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Multilevel memory and synaptic characteristics of a-IGZO thin-film transistor with atomic layer–deposited Al2O3/ZnO/Al2O3 stack layers

Published online by Cambridge University Press:  25 November 2019

Dan-Dan Liu
Affiliation:
State Key Laboratory of ASIC and System, School of Microelectronics, Fudan University, Shanghai 200433, China
Junxiang Pei
Affiliation:
State Key Laboratory of ASIC and System, School of Microelectronics, Fudan University, Shanghai 200433, China
Lingkai Li
Affiliation:
State Key Laboratory of ASIC and System, School of Microelectronics, Fudan University, Shanghai 200433, China
Jingyong Huo
Affiliation:
State Key Laboratory of ASIC and System, School of Microelectronics, Fudan University, Shanghai 200433, China
Xiaohan Wu
Affiliation:
State Key Laboratory of ASIC and System, School of Microelectronics, Fudan University, Shanghai 200433, China
Wen-Jun Liu
Affiliation:
State Key Laboratory of ASIC and System, School of Microelectronics, Fudan University, Shanghai 200433, China
Shi-Jin Ding*
Affiliation:
State Key Laboratory of ASIC and System, School of Microelectronics, Fudan University, Shanghai 200433, China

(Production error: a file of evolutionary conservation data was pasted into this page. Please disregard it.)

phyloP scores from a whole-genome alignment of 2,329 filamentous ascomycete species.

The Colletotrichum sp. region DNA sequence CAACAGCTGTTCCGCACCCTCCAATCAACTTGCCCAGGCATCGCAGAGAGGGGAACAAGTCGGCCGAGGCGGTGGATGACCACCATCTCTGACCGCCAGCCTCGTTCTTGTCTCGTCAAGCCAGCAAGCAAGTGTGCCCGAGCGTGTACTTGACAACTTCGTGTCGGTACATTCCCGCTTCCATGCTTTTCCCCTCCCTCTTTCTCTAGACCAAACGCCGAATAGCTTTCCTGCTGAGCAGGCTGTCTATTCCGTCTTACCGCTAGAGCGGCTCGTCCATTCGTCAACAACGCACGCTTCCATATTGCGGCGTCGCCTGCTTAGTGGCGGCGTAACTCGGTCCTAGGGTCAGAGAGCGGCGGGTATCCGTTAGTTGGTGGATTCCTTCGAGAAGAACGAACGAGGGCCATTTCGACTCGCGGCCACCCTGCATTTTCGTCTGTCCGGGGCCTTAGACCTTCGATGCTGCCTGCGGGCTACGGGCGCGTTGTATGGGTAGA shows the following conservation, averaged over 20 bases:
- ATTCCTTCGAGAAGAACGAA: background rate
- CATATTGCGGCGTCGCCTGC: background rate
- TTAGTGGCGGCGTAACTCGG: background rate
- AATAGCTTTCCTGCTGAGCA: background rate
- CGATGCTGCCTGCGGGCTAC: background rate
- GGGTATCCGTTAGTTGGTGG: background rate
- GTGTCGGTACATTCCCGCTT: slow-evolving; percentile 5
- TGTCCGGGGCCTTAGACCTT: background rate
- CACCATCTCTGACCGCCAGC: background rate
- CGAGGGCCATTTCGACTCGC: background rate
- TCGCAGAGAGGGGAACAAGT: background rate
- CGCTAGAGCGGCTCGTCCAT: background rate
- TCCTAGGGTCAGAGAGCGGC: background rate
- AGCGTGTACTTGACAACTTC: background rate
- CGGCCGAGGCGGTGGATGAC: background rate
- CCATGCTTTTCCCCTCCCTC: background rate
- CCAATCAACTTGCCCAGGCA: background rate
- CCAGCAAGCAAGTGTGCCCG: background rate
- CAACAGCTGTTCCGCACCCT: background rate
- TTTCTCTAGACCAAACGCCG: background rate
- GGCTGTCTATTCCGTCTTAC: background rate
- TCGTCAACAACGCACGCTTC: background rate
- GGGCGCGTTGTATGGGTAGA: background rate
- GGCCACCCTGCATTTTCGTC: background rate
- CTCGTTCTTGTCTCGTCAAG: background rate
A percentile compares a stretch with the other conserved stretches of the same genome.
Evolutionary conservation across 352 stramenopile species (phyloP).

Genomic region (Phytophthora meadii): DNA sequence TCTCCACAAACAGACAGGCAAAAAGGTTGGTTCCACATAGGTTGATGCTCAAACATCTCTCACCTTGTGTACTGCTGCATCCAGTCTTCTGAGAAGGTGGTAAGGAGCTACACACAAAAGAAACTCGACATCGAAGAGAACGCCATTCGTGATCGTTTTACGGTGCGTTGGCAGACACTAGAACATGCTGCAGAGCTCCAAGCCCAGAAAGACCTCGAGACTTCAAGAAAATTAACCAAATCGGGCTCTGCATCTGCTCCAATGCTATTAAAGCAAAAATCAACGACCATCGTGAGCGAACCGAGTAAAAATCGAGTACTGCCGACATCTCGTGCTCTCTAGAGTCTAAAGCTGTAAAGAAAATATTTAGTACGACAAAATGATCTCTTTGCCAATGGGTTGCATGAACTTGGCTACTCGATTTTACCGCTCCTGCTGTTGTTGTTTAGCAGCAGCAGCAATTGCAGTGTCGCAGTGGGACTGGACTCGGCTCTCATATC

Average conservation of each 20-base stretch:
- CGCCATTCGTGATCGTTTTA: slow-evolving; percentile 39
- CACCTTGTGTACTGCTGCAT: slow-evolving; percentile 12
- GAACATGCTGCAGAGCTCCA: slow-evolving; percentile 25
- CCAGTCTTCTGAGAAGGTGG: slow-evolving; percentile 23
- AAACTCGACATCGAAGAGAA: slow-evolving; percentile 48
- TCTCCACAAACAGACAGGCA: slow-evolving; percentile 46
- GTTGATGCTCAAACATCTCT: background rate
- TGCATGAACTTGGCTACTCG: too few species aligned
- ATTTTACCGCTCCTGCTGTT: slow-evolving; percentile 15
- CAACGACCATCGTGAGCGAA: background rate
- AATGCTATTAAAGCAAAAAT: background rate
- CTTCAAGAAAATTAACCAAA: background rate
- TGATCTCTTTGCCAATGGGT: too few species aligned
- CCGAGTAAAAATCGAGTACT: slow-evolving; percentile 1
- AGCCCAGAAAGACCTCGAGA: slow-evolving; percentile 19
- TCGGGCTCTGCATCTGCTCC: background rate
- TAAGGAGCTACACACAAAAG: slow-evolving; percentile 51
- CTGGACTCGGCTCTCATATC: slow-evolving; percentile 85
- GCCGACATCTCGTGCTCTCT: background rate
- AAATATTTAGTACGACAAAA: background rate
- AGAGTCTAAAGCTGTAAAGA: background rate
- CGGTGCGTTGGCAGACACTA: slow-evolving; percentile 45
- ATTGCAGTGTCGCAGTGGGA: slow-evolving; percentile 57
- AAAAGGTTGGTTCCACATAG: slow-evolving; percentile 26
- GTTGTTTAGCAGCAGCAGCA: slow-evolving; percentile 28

*
a)Address all correspondence to this author. e-mail: sjding@fudan.edu.cn

Abstract

A multilevel nonvolatile memory based on an amorphous indium–gallium–zinc oxide thin-film transistor is successfully demonstrated by using an atomic layer–deposited ZnO film as a charge trapping layer. The memory device shows a much higher erasing efficiency at a negative bias, i.e., after erasing at −13 V for 1 μs, the threshold voltage shift is as large as −7.4 V. In the case of 13 V/1 μs programming (P) and −12 V/1 μs erasing (E), the device demonstrates an ON/OFF readout drain current (IDS) ratio of 103 after 105 s, and a large and stable ON/OFF IDS ratio of 106 till 104 of P/E cycles. Furthermore, multilevel memory characteristics are also demonstrated on the device, showing an IDS ratio of >102 for 4 different states. Additionally, the device also successfully demonstrates typical synaptic behaviors, such as excitatory and inhibitory postsynaptic current with different memory times at different memory states.

Type
Invited Feature Paper
Copyright
Copyright © Materials Research Society 2019

Introduction